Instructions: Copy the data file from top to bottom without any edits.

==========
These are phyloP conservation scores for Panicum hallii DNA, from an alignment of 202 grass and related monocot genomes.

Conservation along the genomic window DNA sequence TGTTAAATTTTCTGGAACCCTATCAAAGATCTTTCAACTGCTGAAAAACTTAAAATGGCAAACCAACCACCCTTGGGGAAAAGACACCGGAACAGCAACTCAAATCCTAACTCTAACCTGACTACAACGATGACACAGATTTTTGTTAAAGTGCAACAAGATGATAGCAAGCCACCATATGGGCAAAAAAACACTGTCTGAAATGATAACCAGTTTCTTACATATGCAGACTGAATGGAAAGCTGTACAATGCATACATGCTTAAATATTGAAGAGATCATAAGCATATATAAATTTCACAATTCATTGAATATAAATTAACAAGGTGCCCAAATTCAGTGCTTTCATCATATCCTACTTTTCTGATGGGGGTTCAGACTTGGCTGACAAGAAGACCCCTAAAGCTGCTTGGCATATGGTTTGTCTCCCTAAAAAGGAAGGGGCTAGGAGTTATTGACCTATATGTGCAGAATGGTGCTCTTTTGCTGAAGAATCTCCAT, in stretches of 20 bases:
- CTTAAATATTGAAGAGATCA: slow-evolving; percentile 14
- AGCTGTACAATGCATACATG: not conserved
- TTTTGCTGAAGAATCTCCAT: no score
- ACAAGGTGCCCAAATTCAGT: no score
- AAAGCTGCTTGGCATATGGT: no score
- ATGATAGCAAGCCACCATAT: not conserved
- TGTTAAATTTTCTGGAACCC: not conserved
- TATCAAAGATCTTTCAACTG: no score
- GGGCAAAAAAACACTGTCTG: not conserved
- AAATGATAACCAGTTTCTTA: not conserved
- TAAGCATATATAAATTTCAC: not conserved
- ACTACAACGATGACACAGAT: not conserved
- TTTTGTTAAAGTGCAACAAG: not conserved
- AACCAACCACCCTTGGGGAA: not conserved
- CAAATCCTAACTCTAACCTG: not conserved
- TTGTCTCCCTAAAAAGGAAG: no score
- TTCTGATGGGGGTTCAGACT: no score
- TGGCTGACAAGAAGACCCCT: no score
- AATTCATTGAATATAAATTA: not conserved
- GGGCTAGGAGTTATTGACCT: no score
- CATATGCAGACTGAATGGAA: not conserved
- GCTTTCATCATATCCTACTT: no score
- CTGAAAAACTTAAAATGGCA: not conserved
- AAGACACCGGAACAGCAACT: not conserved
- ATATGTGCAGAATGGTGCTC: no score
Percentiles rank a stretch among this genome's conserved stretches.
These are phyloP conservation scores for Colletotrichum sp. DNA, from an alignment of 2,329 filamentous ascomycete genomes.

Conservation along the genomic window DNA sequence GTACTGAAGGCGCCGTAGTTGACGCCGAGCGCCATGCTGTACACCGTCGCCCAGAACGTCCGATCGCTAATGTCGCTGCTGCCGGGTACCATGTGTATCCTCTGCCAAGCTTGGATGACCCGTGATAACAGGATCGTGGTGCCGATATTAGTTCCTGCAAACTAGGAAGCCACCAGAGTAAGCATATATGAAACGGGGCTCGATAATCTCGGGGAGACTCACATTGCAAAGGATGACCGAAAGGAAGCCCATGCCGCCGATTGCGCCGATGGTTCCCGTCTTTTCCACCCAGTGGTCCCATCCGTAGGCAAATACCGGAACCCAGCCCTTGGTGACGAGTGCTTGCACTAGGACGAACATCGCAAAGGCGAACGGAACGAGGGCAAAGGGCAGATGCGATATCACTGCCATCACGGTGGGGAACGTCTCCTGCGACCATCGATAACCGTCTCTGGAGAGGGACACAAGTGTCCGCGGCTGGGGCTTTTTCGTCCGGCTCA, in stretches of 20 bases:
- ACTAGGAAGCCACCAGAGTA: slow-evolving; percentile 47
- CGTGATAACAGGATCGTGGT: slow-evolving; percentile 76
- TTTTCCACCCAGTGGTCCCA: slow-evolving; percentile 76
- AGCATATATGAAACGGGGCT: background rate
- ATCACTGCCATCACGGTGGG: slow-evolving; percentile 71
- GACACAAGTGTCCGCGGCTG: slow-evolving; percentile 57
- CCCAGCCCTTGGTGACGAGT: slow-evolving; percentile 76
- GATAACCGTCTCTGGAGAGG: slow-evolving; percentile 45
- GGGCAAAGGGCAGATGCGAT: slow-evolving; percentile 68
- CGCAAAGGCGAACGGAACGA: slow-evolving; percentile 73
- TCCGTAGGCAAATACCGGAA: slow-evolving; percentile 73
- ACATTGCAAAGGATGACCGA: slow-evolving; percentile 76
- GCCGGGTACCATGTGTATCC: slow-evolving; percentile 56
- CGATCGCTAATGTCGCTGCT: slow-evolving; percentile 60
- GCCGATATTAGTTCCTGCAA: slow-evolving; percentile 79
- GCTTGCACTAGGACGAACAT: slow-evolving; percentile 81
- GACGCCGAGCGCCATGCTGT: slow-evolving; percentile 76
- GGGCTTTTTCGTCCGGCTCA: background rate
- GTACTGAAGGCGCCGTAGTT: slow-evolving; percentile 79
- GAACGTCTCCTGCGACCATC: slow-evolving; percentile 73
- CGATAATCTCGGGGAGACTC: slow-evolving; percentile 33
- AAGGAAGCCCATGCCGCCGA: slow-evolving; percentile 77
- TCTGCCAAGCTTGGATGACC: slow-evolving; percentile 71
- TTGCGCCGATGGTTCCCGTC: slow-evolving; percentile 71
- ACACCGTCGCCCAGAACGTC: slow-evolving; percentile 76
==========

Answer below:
These are phyloP conservation scores for Panicum hallii DNA, from an alignment of 202 grass and related monocot genomes.

Conservation along the genomic window DNA sequence TGTTAAATTTTCTGGAACCCTATCAAAGATCTTTCAACTGCTGAAAAACTTAAAATGGCAAACCAACCACCCTTGGGGAAAAGACACCGGAACAGCAACTCAAATCCTAACTCTAACCTGACTACAACGATGACACAGATTTTTGTTAAAGTGCAACAAGATGATAGCAAGCCACCATATGGGCAAAAAAACACTGTCTGAAATGATAACCAGTTTCTTACATATGCAGACTGAATGGAAAGCTGTACAATGCATACATGCTTAAATATTGAAGAGATCATAAGCATATATAAATTTCACAATTCATTGAATATAAATTAACAAGGTGCCCAAATTCAGTGCTTTCATCATATCCTACTTTTCTGATGGGGGTTCAGACTTGGCTGACAAGAAGACCCCTAAAGCTGCTTGGCATATGGTTTGTCTCCCTAAAAAGGAAGGGGCTAGGAGTTATTGACCTATATGTGCAGAATGGTGCTCTTTTGCTGAAGAATCTCCAT, in stretches of 20 bases:
- CTTAAATATTGAAGAGATCA: slow-evolving; percentile 14
- AGCTGTACAATGCATACATG: not conserved
- TTTTGCTGAAGAATCTCCAT: no score
- ACAAGGTGCCCAAATTCAGT: no score
- AAAGCTGCTTGGCATATGGT: no score
- ATGATAGCAAGCCACCATAT: not conserved
- TGTTAAATTTTCTGGAACCC: not conserved
- TATCAAAGATCTTTCAACTG: no score
- GGGCAAAAAAACACTGTCTG: not conserved
- AAATGATAACCAGTTTCTTA: not conserved
- TAAGCATATATAAATTTCAC: not conserved
- ACTACAACGATGACACAGAT: not conserved
- TTTTGTTAAAGTGCAACAAG: not conserved
- AACCAACCACCCTTGGGGAA: not conserved
- CAAATCCTAACTCTAACCTG: not conserved
- TTGTCTCCCTAAAAAGGAAG: no score
- TTCTGATGGGGGTTCAGACT: no score
- TGGCTGACAAGAAGACCCCT: no score
- AATTCATTGAATATAAATTA: not conserved
- GGGCTAGGAGTTATTGACCT: no score
- CATATGCAGACTGAATGGAA: not conserved
- GCTTTCATCATATCCTACTT: no score
- CTGAAAAACTTAAAATGGCA: not conserved
- AAGACACCGGAACAGCAACT: not conserved
- ATATGTGCAGAATGGTGCTC: no score
Percentiles rank a stretch among this genome's conserved stretches.
These are phyloP conservation scores for Colletotrichum sp. DNA, from an alignment of 2,329 filamentous ascomycete genomes.

Conservation along the genomic window DNA sequence GTACTGAAGGCGCCGTAGTTGACGCCGAGCGCCATGCTGTACACCGTCGCCCAGAACGTCCGATCGCTAATGTCGCTGCTGCCGGGTACCATGTGTATCCTCTGCCAAGCTTGGATGACCCGTGATAACAGGATCGTGGTGCCGATATTAGTTCCTGCAAACTAGGAAGCCACCAGAGTAAGCATATATGAAACGGGGCTCGATAATCTCGGGGAGACTCACATTGCAAAGGATGACCGAAAGGAAGCCCATGCCGCCGATTGCGCCGATGGTTCCCGTCTTTTCCACCCAGTGGTCCCATCCGTAGGCAAATACCGGAACCCAGCCCTTGGTGACGAGTGCTTGCACTAGGACGAACATCGCAAAGGCGAACGGAACGAGGGCAAAGGGCAGATGCGATATCACTGCCATCACGGTGGGGAACGTCTCCTGCGACCATCGATAACCGTCTCTGGAGAGGGACACAAGTGTCCGCGGCTGGGGCTTTTTCGTCCGGCTCA, in stretches of 20 bases:
- ACTAGGAAGCCACCAGAGTA: slow-evolving; percentile 47
- CGTGATAACAGGATCGTGGT: slow-evolving; percentile 76
- TTTTCCACCCAGTGGTCCCA: slow-evolving; percentile 76
- AGCATATATGAAACGGGGCT: background rate
- ATCACTGCCATCACGGTGGG: slow-evolving; percentile 71
- GACACAAGTGTCCGCGGCTG: slow-evolving; percentile 57
- CCCAGCCCTTGGTGACGAGT: slow-evolving; percentile 76
- GATAACCGTCTCTGGAGAGG: slow-evolving; percentile 45
- GGGCAAAGGGCAGATGCGAT: slow-evolving; percentile 68
- CGCAAAGGCGAACGGAACGA: slow-evolving; percentile 73
- TCCGTAGGCAAATACCGGAA: slow-evolving; percentile 73
- ACATTGCAAAGGATGACCGA: slow-evolving; percentile 76
- GCCGGGTACCATGTGTATCC: slow-evolving; percentile 56
- CGATCGCTAATGTCGCTGCT: slow-evolving; percentile 60
- GCCGATATTAGTTCCTGCAA: slow-evolving; percentile 79
- GCTTGCACTAGGACGAACAT: slow-evolving; percentile 81
- GACGCCGAGCGCCATGCTGT: slow-evolving; percentile 76
- GGGCTTTTTCGTCCGGCTCA: background rate
- GTACTGAAGGCGCCGTAGTT: slow-evolving; percentile 79
- GAACGTCTCCTGCGACCATC: slow-evolving; percentile 73
- CGATAATCTCGGGGAGACTC: slow-evolving; percentile 33
- AAGGAAGCCCATGCCGCCGA: slow-evolving; percentile 77
- TCTGCCAAGCTTGGATGACC: slow-evolving; percentile 71
- TTGCGCCGATGGTTCCCGTC: slow-evolving; percentile 71
- ACACCGTCGCCCAGAACGTC: slow-evolving; percentile 76